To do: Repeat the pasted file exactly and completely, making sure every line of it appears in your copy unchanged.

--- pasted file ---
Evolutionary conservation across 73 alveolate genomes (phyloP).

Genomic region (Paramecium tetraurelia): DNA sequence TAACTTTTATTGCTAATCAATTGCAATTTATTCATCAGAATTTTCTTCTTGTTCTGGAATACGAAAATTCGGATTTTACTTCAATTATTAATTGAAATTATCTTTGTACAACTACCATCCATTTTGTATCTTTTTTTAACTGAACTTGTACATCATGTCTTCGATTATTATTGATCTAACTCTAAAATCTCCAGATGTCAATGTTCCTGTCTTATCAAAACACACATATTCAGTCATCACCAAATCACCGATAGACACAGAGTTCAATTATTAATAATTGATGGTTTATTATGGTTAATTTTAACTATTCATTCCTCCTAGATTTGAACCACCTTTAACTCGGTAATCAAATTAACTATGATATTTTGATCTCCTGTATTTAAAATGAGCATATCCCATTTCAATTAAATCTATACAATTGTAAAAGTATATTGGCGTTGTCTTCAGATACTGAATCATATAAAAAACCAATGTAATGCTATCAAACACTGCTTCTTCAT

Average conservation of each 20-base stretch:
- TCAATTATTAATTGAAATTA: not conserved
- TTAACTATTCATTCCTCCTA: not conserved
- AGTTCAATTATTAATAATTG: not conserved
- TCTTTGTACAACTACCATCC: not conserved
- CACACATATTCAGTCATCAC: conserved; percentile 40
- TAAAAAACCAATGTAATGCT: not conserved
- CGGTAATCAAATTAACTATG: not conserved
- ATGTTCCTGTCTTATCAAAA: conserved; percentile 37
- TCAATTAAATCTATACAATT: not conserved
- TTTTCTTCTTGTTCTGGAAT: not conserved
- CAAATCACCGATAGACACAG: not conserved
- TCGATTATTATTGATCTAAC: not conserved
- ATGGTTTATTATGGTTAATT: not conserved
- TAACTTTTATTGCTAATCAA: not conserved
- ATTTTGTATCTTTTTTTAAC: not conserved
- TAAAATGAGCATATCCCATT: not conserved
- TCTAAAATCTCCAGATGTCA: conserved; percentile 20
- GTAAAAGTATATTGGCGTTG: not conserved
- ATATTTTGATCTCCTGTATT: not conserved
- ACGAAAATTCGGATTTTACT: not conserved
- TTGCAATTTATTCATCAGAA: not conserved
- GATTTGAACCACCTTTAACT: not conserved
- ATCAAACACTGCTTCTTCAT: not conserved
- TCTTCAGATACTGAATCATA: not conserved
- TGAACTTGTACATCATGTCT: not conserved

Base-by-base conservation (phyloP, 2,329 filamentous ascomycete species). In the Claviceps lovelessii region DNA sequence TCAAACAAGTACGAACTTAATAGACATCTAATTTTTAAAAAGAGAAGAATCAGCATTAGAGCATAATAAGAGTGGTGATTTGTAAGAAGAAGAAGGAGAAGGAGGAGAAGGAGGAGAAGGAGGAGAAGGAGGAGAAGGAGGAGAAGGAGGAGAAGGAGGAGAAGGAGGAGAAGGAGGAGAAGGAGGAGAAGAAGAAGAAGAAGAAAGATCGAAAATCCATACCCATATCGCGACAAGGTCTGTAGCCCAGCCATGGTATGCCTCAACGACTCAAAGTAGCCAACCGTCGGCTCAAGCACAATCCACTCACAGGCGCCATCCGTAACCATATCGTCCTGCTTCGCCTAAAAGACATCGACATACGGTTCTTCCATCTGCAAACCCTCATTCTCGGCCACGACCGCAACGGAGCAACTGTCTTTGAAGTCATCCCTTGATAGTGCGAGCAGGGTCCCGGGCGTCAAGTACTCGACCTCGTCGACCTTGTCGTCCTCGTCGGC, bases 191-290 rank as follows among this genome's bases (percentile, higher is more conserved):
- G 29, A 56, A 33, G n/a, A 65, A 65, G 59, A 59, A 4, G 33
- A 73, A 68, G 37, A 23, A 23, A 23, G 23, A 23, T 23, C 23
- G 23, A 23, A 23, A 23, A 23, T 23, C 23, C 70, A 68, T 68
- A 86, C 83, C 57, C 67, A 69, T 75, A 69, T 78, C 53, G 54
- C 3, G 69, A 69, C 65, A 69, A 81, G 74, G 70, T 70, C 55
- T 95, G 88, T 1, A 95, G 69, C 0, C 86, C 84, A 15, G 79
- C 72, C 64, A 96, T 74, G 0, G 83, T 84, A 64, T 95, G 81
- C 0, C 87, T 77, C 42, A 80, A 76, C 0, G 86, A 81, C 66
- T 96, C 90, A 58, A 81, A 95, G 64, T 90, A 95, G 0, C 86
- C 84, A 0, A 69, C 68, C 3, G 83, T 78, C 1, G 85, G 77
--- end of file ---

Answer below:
Evolutionary conservation across 73 alveolate genomes (phyloP).

Genomic region (Paramecium tetraurelia): DNA sequence TAACTTTTATTGCTAATCAATTGCAATTTATTCATCAGAATTTTCTTCTTGTTCTGGAATACGAAAATTCGGATTTTACTTCAATTATTAATTGAAATTATCTTTGTACAACTACCATCCATTTTGTATCTTTTTTTAACTGAACTTGTACATCATGTCTTCGATTATTATTGATCTAACTCTAAAATCTCCAGATGTCAATGTTCCTGTCTTATCAAAACACACATATTCAGTCATCACCAAATCACCGATAGACACAGAGTTCAATTATTAATAATTGATGGTTTATTATGGTTAATTTTAACTATTCATTCCTCCTAGATTTGAACCACCTTTAACTCGGTAATCAAATTAACTATGATATTTTGATCTCCTGTATTTAAAATGAGCATATCCCATTTCAATTAAATCTATACAATTGTAAAAGTATATTGGCGTTGTCTTCAGATACTGAATCATATAAAAAACCAATGTAATGCTATCAAACACTGCTTCTTCAT

Average conservation of each 20-base stretch:
- TCAATTATTAATTGAAATTA: not conserved
- TTAACTATTCATTCCTCCTA: not conserved
- AGTTCAATTATTAATAATTG: not conserved
- TCTTTGTACAACTACCATCC: not conserved
- CACACATATTCAGTCATCAC: conserved; percentile 40
- TAAAAAACCAATGTAATGCT: not conserved
- CGGTAATCAAATTAACTATG: not conserved
- ATGTTCCTGTCTTATCAAAA: conserved; percentile 37
- TCAATTAAATCTATACAATT: not conserved
- TTTTCTTCTTGTTCTGGAAT: not conserved
- CAAATCACCGATAGACACAG: not conserved
- TCGATTATTATTGATCTAAC: not conserved
- ATGGTTTATTATGGTTAATT: not conserved
- TAACTTTTATTGCTAATCAA: not conserved
- ATTTTGTATCTTTTTTTAAC: not conserved
- TAAAATGAGCATATCCCATT: not conserved
- TCTAAAATCTCCAGATGTCA: conserved; percentile 20
- GTAAAAGTATATTGGCGTTG: not conserved
- ATATTTTGATCTCCTGTATT: not conserved
- ACGAAAATTCGGATTTTACT: not conserved
- TTGCAATTTATTCATCAGAA: not conserved
- GATTTGAACCACCTTTAACT: not conserved
- ATCAAACACTGCTTCTTCAT: not conserved
- TCTTCAGATACTGAATCATA: not conserved
- TGAACTTGTACATCATGTCT: not conserved

Base-by-base conservation (phyloP, 2,329 filamentous ascomycete species). In the Claviceps lovelessii region DNA sequence TCAAACAAGTACGAACTTAATAGACATCTAATTTTTAAAAAGAGAAGAATCAGCATTAGAGCATAATAAGAGTGGTGATTTGTAAGAAGAAGAAGGAGAAGGAGGAGAAGGAGGAGAAGGAGGAGAAGGAGGAGAAGGAGGAGAAGGAGGAGAAGGAGGAGAAGGAGGAGAAGGAGGAGAAGGAGGAGAAGAAGAAGAAGAAGAAAGATCGAAAATCCATACCCATATCGCGACAAGGTCTGTAGCCCAGCCATGGTATGCCTCAACGACTCAAAGTAGCCAACCGTCGGCTCAAGCACAATCCACTCACAGGCGCCATCCGTAACCATATCGTCCTGCTTCGCCTAAAAGACATCGACATACGGTTCTTCCATCTGCAAACCCTCATTCTCGGCCACGACCGCAACGGAGCAACTGTCTTTGAAGTCATCCCTTGATAGTGCGAGCAGGGTCCCGGGCGTCAAGTACTCGACCTCGTCGACCTTGTCGTCCTCGTCGGC, bases 191-290 rank as follows among this genome's bases (percentile, higher is more conserved):
- G 29, A 56, A 33, G n/a, A 65, A 65, G 59, A 59, A 4, G 33
- A 73, A 68, G 37, A 23, A 23, A 23, G 23, A 23, T 23, C 23
- G 23, A 23, A 23, A 23, A 23, T 23, C 23, C 70, A 68, T 68
- A 86, C 83, C 57, C 67, A 69, T 75, A 69, T 78, C 53, G 54
- C 3, G 69, A 69, C 65, A 69, A 81, G 74, G 70, T 70, C 55
- T 95, G 88, T 1, A 95, G 69, C 0, C 86, C 84, A 15, G 79
- C 72, C 64, A 96, T 74, G 0, G 83, T 84, A 64, T 95, G 81
- C 0, C 87, T 77, C 42, A 80, A 76, C 0, G 86, A 81, C 66
- T 96, C 90, A 58, A 81, A 95, G 64, T 90, A 95, G 0, C 86
- C 84, A 0, A 69, C 68, C 3, G 83, T 78, C 1, G 85, G 77